Editor’s note: On September 17, the ProtectMarriage.com legal team will file its opening brief with the U.S. Court of Appeals for the 9th Circuit in Perry v. Schwarzenegger to defend the constitutionality of the California marriage amendment. Brian W. Raum, head of marriage litigation for the Alliance Defense Fund, is part of that legal team and provided the following column to HUMAN EVENTS.
Attorney Ted Olson appeared on “Fox News Sunday” last month to discuss the August 4 federal court ruling on the California marriage amendment. Amazingly, Fox, well known for its “fair and balanced” programming, decided not to include a representative from the team of attorneys defending the amendment, even though it contacted us and we confirmed our availability. As a result, Olson enjoyed unfettered airtime to communicate his message.
After Olson’s monologue, host Chris Wallace courteously complimented Olson and stated that, based on his performance during the interview, he did not know how Olson had ever lost a case at the U.S. Supreme Court.
To be sure, Olson is a fine attorney, but it is much easier to be an advocate when you don’t have an adversary—something that does not happen at the Supreme Court. So, as one of the attorneys defending the amendment approved by 7 million Californians, I thought it necessary to address some of the points made in the interview now that the case is nearing the 9th Circuit’s opening brief deadline of September 17.
When asked how he would define “judicial activism,” Olson stated, “Most people use the term judicial activism to explain [court] decisions that they don’t like.” But, as Chris Wallace accurately pointed out, Olson has publicly criticized judges as activists when they have failed to apply the law but instead acted like “legislatures of one.”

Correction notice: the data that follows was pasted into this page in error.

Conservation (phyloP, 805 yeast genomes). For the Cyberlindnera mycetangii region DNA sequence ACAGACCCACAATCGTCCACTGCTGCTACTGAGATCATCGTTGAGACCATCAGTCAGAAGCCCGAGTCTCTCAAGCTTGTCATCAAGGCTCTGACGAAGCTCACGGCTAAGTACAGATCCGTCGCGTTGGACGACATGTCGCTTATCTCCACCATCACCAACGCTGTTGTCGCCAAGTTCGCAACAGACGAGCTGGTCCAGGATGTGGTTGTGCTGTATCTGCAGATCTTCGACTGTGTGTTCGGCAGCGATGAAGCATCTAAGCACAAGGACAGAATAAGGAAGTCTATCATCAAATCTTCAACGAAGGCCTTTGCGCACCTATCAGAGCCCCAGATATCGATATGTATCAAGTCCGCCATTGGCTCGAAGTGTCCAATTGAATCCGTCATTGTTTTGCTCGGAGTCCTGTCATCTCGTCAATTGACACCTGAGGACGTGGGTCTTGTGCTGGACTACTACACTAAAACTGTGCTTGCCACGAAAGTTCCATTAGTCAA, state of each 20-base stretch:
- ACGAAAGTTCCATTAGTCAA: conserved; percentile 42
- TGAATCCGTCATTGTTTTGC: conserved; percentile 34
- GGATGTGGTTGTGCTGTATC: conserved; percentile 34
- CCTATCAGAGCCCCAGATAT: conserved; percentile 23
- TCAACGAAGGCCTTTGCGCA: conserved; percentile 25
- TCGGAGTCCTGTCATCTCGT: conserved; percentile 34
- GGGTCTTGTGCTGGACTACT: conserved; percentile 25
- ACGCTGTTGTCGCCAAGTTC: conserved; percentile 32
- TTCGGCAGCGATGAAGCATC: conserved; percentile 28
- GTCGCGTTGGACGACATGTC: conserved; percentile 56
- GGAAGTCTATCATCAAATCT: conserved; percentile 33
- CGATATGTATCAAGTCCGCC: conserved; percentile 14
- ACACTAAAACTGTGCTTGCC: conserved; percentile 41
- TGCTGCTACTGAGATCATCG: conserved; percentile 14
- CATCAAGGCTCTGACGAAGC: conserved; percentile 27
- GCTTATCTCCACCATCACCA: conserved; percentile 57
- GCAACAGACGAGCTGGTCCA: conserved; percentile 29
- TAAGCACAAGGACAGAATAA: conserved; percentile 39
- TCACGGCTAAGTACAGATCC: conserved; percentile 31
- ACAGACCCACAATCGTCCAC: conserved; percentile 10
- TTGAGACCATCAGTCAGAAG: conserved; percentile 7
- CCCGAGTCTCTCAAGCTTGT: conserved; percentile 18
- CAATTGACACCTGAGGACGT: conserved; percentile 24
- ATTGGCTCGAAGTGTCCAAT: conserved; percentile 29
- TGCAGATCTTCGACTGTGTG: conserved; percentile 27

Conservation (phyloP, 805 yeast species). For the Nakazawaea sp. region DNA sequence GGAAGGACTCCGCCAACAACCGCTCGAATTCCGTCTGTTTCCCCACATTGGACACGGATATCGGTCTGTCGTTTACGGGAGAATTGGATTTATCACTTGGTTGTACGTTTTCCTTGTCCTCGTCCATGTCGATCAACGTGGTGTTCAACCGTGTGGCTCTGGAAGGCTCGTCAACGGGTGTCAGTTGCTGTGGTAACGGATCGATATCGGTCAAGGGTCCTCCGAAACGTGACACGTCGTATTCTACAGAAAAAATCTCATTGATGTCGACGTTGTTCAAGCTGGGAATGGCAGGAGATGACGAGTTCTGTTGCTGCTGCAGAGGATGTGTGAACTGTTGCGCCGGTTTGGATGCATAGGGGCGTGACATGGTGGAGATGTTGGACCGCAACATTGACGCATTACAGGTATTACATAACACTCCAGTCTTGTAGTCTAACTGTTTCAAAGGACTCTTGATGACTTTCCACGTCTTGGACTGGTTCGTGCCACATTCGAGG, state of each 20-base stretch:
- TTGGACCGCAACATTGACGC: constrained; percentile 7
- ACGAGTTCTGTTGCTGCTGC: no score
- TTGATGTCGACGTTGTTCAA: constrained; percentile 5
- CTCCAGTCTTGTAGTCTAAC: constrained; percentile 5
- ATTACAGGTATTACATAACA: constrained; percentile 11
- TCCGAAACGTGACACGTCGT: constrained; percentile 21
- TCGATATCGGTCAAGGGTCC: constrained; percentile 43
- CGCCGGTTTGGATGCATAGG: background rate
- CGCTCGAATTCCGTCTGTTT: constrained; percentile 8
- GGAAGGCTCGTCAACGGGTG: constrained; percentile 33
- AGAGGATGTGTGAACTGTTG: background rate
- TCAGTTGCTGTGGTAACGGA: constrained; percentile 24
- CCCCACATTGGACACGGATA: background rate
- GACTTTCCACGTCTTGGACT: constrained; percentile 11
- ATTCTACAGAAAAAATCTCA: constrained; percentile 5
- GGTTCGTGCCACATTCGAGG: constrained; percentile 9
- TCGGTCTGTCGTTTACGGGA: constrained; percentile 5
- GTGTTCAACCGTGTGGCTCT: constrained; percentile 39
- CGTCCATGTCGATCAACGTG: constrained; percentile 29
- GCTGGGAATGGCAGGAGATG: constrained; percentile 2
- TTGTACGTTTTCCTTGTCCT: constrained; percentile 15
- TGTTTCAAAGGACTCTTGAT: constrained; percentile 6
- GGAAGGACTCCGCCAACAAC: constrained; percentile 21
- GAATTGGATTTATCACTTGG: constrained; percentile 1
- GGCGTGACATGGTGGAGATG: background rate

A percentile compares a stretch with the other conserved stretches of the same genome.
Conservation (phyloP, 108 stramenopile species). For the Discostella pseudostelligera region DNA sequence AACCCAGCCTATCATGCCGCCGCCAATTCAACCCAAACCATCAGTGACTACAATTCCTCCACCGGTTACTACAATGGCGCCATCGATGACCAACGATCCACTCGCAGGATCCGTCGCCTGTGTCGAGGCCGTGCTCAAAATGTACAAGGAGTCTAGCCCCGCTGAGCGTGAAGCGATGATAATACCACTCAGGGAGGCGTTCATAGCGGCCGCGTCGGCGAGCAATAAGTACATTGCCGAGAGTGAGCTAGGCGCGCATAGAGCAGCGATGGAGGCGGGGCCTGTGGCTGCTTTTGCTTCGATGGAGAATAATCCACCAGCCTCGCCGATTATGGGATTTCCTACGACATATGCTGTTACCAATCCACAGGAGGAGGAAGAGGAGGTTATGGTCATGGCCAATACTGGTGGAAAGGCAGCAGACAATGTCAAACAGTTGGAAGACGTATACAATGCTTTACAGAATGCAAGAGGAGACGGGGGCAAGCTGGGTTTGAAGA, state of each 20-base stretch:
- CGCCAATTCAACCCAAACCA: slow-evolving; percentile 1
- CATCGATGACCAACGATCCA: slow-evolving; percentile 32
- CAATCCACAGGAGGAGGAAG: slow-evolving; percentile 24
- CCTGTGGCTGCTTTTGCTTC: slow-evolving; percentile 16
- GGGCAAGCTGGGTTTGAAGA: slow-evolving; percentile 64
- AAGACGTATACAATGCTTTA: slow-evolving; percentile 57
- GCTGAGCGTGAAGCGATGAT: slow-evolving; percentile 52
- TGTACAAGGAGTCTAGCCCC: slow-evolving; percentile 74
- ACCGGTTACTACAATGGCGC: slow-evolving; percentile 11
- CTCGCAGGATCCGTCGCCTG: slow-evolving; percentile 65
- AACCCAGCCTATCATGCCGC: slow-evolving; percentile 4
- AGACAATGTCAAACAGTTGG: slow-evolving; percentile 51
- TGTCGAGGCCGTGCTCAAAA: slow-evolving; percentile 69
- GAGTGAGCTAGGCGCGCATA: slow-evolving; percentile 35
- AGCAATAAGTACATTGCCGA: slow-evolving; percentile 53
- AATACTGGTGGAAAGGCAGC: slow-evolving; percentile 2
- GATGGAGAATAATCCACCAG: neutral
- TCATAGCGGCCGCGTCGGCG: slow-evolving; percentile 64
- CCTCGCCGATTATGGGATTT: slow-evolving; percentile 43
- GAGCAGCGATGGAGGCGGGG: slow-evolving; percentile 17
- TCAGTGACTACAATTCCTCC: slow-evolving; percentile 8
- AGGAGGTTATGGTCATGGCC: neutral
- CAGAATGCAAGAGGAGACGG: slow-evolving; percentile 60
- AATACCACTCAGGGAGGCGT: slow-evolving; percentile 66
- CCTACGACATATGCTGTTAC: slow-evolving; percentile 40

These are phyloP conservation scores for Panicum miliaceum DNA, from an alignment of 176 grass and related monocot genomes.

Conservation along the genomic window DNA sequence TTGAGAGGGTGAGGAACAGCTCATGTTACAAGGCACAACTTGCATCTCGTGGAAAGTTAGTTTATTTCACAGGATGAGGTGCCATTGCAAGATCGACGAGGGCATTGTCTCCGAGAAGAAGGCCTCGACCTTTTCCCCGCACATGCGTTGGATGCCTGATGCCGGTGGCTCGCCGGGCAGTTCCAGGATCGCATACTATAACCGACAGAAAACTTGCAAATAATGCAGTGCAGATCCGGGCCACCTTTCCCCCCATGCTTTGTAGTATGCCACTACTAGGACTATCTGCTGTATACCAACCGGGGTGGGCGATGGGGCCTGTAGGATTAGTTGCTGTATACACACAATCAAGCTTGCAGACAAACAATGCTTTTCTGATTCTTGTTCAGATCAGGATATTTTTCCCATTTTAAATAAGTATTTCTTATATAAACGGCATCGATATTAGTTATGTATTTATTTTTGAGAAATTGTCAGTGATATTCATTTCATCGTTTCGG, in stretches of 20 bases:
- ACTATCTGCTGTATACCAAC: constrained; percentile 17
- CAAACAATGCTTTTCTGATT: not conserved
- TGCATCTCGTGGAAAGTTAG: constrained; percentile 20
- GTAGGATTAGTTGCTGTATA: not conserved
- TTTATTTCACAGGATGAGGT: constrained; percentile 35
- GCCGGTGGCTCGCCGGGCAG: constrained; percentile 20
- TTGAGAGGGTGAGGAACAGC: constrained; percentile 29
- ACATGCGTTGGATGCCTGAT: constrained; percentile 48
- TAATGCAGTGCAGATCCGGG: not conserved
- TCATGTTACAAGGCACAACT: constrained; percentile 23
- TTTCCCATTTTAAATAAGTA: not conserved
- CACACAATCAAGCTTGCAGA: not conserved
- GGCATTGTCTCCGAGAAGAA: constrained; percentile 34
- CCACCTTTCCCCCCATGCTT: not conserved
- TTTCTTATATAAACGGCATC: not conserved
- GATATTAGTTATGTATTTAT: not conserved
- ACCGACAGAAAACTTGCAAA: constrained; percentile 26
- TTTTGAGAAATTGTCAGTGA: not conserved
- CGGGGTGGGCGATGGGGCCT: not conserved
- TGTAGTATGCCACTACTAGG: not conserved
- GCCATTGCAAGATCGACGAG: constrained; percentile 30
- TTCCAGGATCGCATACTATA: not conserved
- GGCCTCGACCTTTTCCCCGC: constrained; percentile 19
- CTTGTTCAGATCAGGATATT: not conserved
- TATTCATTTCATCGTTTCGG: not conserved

Olson was correct about that then, because the people, either directly or through their elected representatives, are the ones who institute law, and it’s the court’s constitutional responsibility to apply that law. Moreover, once the U.S. Supreme Court issues a binding decision, trial courts must follow that legal authority. But that did not happen in this case.
Olson emphasizes the fact that the Supreme Court has on 14 occasions recognized that marriage is a fundamental right and therefore, he argues, his clients aren’t asking for any new rights. What he fails to mention is that the Supreme Court has uniformly discussed the fundamental right to marry squarely in the context of a man and a woman—and associated that right directly with the bearing and raising of the next generation.
At the same time, Olson, during the interview, makes the erroneous and inconsistent claim that the Supreme Court has yet to address the issue of same-sex “marriage.” The Supreme Court has considered the issue of same-sex “marriage,” and it rejected it. In 1972 in Baker v. Nelson, the court found that a case raising legal issues just like Perry v. Schwarzenegger did not raise any substantial federal question, much less a fundamental constitutional question.